Oregon vs. Texas: Score, Grades and Analysis from 2013 Alamo Bowl

Tim KeeneyContributor IDecember 30, 2013

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Many thought No. 10 Oregon, a legitimate national championship contender before losing two games in November, would lack motivation during the Alamo Bowl against unranked Texas. 

Someone forgot to tell the Ducks. 

Mark Helfrich's squad out-gained the over-matched Longhorns, 469 yards to 236, en route to a dominant 30-7 win at the Alamodome on Monday night. 

Alamo Bowl MVP Marcus Mariota was at the forefront of the offensive assault for the Ducks. He looked a little rusty in the passing game at times, but still managed to throw for 253 yards and a touchdown. The QB was most dangerous on the ground, though, rushing for 133 yards on 15 carries.

If you noticed the lack of touchdowns in Mariota's final line and are wondering where Oregon's points came from, look no further than Texas quarterback Case McCoy. 

The up-and-down senior threw two pick-sixes on the night—one to Avery Patterson to start the scoring in the first quarter, and one to Derrick Malone to seal the blowout in the fourth quarter:

GIF courtesy of Bleacher Report

In a sense, it was the perfect sendoff for Oregon defensive coordinator Nick Aliotti, who is now off to enjoy retirement after 21 total seasons with the Ducks (over three separate stints) and 36 overall as a coach. 

As for legendary Texas head coach Mack Brown, who was coaching in his final game with the Longhorns, the farewell wasn't nearly as sweet.

No matter the rocky finish, though, it was an absolutely marvelous career at Texas for Brown:

A one-yard McCoy touchdown plunge after an impressive 16-play, 79-yard drive brought the Longhorns to within three at 10-7 after the first quarter. But the Ducks reeled off 20 straight points from there, as six of Texas' next seven drives went for less than 15 yards.

Oregon may not have been looking to see its season end before the new year, but the comprehensive win is another sign that the Ducks remain a consistent force in college footballlikely finishing in the top 10 for the fourth consecutive year. The Ducks' Twitter account provided a cool infographic of the big win:


Player Grades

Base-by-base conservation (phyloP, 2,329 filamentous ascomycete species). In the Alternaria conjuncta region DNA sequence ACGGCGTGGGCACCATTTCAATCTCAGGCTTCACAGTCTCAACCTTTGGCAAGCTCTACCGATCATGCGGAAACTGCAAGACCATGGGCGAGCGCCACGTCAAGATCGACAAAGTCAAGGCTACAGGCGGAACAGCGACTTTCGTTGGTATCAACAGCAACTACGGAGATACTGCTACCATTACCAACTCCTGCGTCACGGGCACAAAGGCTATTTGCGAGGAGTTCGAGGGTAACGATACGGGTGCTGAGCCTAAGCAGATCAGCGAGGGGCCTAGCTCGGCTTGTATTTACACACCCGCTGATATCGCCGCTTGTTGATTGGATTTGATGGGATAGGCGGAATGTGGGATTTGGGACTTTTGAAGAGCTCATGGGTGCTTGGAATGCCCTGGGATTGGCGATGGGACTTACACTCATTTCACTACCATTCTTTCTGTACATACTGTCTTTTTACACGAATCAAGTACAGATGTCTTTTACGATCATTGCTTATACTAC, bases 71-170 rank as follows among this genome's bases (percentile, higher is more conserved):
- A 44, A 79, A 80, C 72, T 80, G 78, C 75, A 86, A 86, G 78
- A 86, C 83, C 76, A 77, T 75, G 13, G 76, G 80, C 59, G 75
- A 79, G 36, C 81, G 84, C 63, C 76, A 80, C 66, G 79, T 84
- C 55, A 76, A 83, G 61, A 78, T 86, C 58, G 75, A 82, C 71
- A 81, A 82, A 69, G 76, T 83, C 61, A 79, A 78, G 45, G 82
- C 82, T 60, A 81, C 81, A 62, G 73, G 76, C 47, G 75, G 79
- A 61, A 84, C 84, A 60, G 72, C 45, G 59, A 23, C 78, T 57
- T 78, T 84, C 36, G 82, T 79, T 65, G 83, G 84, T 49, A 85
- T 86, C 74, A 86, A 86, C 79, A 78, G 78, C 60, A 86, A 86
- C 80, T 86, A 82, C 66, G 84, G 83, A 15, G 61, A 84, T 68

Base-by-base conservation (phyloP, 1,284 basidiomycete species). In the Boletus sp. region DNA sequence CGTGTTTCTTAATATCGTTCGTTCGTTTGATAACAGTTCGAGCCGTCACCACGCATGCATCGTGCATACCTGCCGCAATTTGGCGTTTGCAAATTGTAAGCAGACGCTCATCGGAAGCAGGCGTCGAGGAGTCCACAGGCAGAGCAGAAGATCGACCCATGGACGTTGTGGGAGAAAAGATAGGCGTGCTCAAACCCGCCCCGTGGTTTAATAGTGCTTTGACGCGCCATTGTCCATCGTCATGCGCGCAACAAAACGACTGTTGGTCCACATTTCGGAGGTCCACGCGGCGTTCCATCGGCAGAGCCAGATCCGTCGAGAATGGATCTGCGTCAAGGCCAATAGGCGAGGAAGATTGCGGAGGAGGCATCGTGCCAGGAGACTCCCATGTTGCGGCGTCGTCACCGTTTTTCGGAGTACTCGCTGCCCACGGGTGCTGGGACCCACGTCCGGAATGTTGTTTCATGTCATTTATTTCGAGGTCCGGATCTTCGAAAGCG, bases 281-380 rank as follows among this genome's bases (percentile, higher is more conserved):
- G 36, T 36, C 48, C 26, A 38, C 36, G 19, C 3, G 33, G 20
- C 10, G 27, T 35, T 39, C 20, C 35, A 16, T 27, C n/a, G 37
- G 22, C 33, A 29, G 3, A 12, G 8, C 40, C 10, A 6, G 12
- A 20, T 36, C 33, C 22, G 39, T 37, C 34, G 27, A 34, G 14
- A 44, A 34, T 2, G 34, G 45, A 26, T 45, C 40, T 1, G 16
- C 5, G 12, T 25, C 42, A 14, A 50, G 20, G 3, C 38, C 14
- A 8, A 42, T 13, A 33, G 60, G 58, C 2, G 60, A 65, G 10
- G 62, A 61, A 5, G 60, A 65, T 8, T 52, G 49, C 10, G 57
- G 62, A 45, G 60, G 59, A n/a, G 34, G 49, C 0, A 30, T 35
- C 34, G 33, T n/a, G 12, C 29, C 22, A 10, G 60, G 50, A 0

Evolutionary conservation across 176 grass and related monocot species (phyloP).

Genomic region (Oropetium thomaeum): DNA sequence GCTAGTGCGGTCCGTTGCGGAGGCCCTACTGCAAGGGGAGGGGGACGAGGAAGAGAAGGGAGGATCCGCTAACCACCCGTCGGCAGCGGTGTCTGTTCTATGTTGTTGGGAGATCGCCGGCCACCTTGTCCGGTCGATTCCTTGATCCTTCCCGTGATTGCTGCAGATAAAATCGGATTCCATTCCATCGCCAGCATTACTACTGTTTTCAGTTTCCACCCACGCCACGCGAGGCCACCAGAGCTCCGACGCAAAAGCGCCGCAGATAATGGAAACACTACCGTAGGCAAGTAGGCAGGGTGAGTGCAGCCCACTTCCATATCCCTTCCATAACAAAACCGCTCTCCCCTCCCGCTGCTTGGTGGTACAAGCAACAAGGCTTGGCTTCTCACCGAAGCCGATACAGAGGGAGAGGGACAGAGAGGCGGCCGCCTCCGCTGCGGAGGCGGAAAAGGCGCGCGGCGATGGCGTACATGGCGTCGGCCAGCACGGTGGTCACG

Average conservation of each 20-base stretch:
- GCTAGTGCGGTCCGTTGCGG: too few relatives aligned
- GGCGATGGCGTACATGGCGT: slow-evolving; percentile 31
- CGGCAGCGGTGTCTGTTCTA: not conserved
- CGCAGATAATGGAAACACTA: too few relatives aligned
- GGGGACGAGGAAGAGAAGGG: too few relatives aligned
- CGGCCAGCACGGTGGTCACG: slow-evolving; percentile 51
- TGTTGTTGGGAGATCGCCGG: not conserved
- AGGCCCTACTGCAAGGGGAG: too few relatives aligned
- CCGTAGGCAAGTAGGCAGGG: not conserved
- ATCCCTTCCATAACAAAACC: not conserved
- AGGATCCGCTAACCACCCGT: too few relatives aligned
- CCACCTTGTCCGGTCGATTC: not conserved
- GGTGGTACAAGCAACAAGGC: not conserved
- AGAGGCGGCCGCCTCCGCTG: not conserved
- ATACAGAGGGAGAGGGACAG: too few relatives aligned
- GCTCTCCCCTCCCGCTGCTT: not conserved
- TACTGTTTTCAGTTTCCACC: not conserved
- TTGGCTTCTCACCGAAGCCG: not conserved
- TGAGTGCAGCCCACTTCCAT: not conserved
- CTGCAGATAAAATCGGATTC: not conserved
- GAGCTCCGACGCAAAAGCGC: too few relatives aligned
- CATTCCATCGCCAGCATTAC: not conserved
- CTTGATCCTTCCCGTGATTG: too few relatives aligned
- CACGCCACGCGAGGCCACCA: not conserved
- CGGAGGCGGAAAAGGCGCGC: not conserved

Marcus Mariota, Oregon: A

Well, I guess he's healthy. In the last five games of the regular season, Mariota combined for just 89 rushing yards (which counts sacks), but on Monday night, he tallied an impressive 133 on the ground, ripping off seven runs of 10 or more yards. 

The sophomore QB looked a bit inconsistent throwing the ball at times, yet he still managed to complete 69.2 percent of his throws for 9.7 yards per attempt. His explosiveness in the running game was what made the Ducks so difficult to stop while on offense:

GIF courtesy of Bleacher Report

Mariota did cramp up at times, and talked about it after the game via Rob Moseley of GoDucks.com:

Unfortunately for Pac-12 defenses, the ever-dangerous Mariota is coming back next season.


Case McCoy, Texas: D

Well, that wasn't pretty. 

There's only so much McCoy can do when his receivers are seemingly dropping every other pass, but he never looked comfortable in the pocket and threw two interceptions that each resulted in six points for Oregon.

In the end, he finished eight-of-17 for 48 yards, giving him an average of 2.8 yards per attempt. Yuck. Moving on.


Josh Huff, Oregon: A

The Longhorns had no answer for the Houston native, who finished with 104 yards on five grabs. He was the epitome of a big-play threat, too, as four of those receptions went for at least 20 yards.

And the fifth, which went for 16, was his most impressive of the night:

In a closer game, Huff would have put up some video-game numbers, but he'll have to settle for this:

 Huff wanted to talk about his QB after the game via Moseley: 

Malcolm Brown, Texas: A-

Brown put on display what downhill running is all about. Whether it was an inside run or a stretch to the outside, he patiently stayed behind his blocks and exploded forward when a hole developed. 

Moreover, his importance to the offense was clear from the beginning.

After Texas' first two possessions ended in an interception and a three-and-out, the Longhorns turned to Brown for their longest drive of the season:

Nine of those 16 plays—including the first five—went to Brown, and he took five of them for at least seven yards and three for first downs.

A big deficit meant the Longhorns couldn't continue to pound the ball to Brown, but he still tallied an impressive 130 yards on 26 carries (5.0 YPC).